The Data Exchange Subsystem 74 allows for the transfer of serial data between any number of Modules 58 within the composite Elemental Processor 60. To provide serial data on the common Data Bus 66, at least one Bus Interface 76 must be configured to transmit data as it is serially shifted from its respective memory register onto the Data Bus 66. Considering the case where two or more Modules 58 are configured to serially transmit their respective and typically different data, the subsystem effectively functions to logically AND the data together. It thereby resolves any bit-conflict in the respective serial data by forcing the transmission of a logical 0 onto the Data Bus 66 at that time. In order for data to be received by one or more Modules 58, their respective Bus Interfaces 76 must be configured to transfer serial data from the data bus to their respective input-programmable logic circuits. The data may then be serially shifted into its respective memory register or operated on by the input-programmable logic circuit, with the product therefrom then being shifted into the memory register. Thus, in the case of two or more Modules 58 receiving data simultaneously, the data is either simply copied into a number of memory registers or logically operated on consistent with any of the module function types present in the composite Elemental Processor 60, or both. Finally, the Modules 58 not configured for either transmitting or receiving data must be effectively, or functionally, disconnected from the Data Bus 66. This is accomplished by configuring their Bus Interfaces 76 to continuously transmit a logical 1 onto the bus 66. This allows the subsystem, by virtue of its data conflict resolving ability, to effectively ignore those Modules 58 not actively transmitting or receiving data. Thus, inactive Modules 58 are electrically, but not functionally connected to their respective Data Busses 66.

The Control Processor 10, shown in FIG. 2, is operatively connected to the Modules 58 of the Array Processor 61 by the Processor Interface 63, shown in FIG. 1. The Processor Interface 63 is comprised of a plurality of individual interface circuits 49, such as the one shown in FIG. 3. An Interface Circuit 49 is architecturally present on each array level and consists of an Address Decoder 50 and a Configuration Latch 52, the inputs of each being connected to the Control Processor 10 by an Address Bus 20 and a Control Bus 24, respectively. The outputs of the Configuration Latch 52 are, in turn, connected to the programmable inputs of the input-programmable logic circuits contained in the Modules 58 of its corresponding functional plane, i.e. present on its respective array level. More specifically, the corresponding programmable inputs of the logic circuits are respectively connected together, each then being connected to a separate output of the Configuration Latch 52 by means of the configuration Bus 56. Thus, the Control Processor 10 can selectively address and write a preselected control word into each of the Configuration Latches 52. Since each bit of a control word establishes the logic state of a common input of its corresponding input-programmable logic circuits, the control word effectively defines the functional configuration of all of the Modules 58 present in its respective functional plane. Consequently, the Control Processor 10 is provided with a simple means of separately configuring each functional plane within the Array Processor 61.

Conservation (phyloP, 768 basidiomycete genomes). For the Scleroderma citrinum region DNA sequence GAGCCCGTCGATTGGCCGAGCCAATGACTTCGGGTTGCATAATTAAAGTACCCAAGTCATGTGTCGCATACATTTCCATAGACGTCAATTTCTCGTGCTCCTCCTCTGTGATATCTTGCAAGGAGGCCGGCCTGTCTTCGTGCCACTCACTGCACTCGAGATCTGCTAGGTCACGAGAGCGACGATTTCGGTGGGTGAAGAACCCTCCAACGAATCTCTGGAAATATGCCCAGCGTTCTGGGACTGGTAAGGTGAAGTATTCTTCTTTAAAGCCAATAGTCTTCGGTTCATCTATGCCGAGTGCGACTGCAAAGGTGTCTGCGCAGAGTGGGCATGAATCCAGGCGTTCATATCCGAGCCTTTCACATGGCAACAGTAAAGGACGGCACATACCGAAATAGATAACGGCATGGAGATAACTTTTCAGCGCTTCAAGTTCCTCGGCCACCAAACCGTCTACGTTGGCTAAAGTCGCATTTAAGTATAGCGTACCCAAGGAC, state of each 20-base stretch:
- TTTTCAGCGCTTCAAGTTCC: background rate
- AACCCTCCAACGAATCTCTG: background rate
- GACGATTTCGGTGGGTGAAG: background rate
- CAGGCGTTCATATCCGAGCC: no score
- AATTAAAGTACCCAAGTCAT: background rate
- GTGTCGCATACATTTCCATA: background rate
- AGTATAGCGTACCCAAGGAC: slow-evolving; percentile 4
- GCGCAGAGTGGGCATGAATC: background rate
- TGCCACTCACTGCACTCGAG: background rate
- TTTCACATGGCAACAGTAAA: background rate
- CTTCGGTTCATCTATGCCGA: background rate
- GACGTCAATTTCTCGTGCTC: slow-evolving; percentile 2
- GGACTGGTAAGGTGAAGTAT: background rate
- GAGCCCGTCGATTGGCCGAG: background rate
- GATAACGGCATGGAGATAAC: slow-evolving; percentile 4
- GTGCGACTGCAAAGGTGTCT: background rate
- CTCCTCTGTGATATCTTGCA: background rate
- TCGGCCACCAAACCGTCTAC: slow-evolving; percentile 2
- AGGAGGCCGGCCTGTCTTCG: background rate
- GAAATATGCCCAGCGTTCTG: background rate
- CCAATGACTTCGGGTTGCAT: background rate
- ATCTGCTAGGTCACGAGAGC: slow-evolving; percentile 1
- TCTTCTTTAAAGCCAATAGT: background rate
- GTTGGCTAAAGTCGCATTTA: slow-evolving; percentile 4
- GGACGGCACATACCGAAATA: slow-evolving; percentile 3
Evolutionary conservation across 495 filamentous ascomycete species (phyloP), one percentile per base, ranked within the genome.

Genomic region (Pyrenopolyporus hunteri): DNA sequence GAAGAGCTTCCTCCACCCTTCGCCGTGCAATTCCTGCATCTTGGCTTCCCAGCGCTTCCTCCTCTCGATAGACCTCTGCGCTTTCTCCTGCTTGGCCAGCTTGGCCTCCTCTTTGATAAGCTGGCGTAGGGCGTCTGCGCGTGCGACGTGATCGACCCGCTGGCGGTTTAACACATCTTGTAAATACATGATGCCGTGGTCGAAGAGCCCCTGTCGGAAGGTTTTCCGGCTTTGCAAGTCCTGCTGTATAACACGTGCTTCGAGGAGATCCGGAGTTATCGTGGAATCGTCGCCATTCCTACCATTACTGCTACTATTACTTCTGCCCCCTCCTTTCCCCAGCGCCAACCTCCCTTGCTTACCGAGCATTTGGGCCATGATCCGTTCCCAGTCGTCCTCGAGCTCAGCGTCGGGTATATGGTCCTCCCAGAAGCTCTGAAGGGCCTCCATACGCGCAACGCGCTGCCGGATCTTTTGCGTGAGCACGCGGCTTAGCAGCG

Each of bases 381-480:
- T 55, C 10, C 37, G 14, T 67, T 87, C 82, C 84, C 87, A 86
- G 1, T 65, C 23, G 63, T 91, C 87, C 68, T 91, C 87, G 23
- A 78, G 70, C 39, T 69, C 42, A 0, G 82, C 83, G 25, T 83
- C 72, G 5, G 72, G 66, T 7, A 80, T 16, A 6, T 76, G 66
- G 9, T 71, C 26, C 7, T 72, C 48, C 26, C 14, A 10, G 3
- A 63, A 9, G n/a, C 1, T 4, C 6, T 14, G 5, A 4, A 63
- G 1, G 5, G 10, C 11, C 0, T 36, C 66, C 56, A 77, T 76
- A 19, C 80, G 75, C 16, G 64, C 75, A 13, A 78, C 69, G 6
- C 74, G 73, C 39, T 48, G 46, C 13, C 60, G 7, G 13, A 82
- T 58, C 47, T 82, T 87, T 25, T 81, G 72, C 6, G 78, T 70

The general operation of the Array Processor 61, as previously mentioned, is directed by the Control Processor 10, shown in FIG. 2. The Control Processor 10 includes a Computer System 12 of conventional design and is capable of providing for program storage and sequencing, data storage and I/O data buffering, and random access to the interface circuits 49 of the Array Processor Interface 63.

The programs executed by the Control Processor 10 are naturally based on image processing algorithms. These algorithms are generally well-known in the art and can be used in conjunction with the Array Processor 61 to perform such tasks as signal analysis, involving Fourier transforms and matrix multiplication, and image analysis, involving contrast enhancement, edge definition, and object location. Each algorithm establishes a particular series of logical functions that must be performed on the image data set in order to extract the desired information. These logical functions can be conveniently performed by the Array Processor 61 by basically directing it to transfer a data set that has previously been mapped into the memory registers of one functional plane to those of another functional plane of the desired functional type. A succession of these data set transfers, or level shifts, even with a minimum of different functional types of Modules 58, can be used to implement practically any image processing algorithm. The particular steps necessary to perform a level shift are shown in FIG. 13 and will be discussed in greater detail below.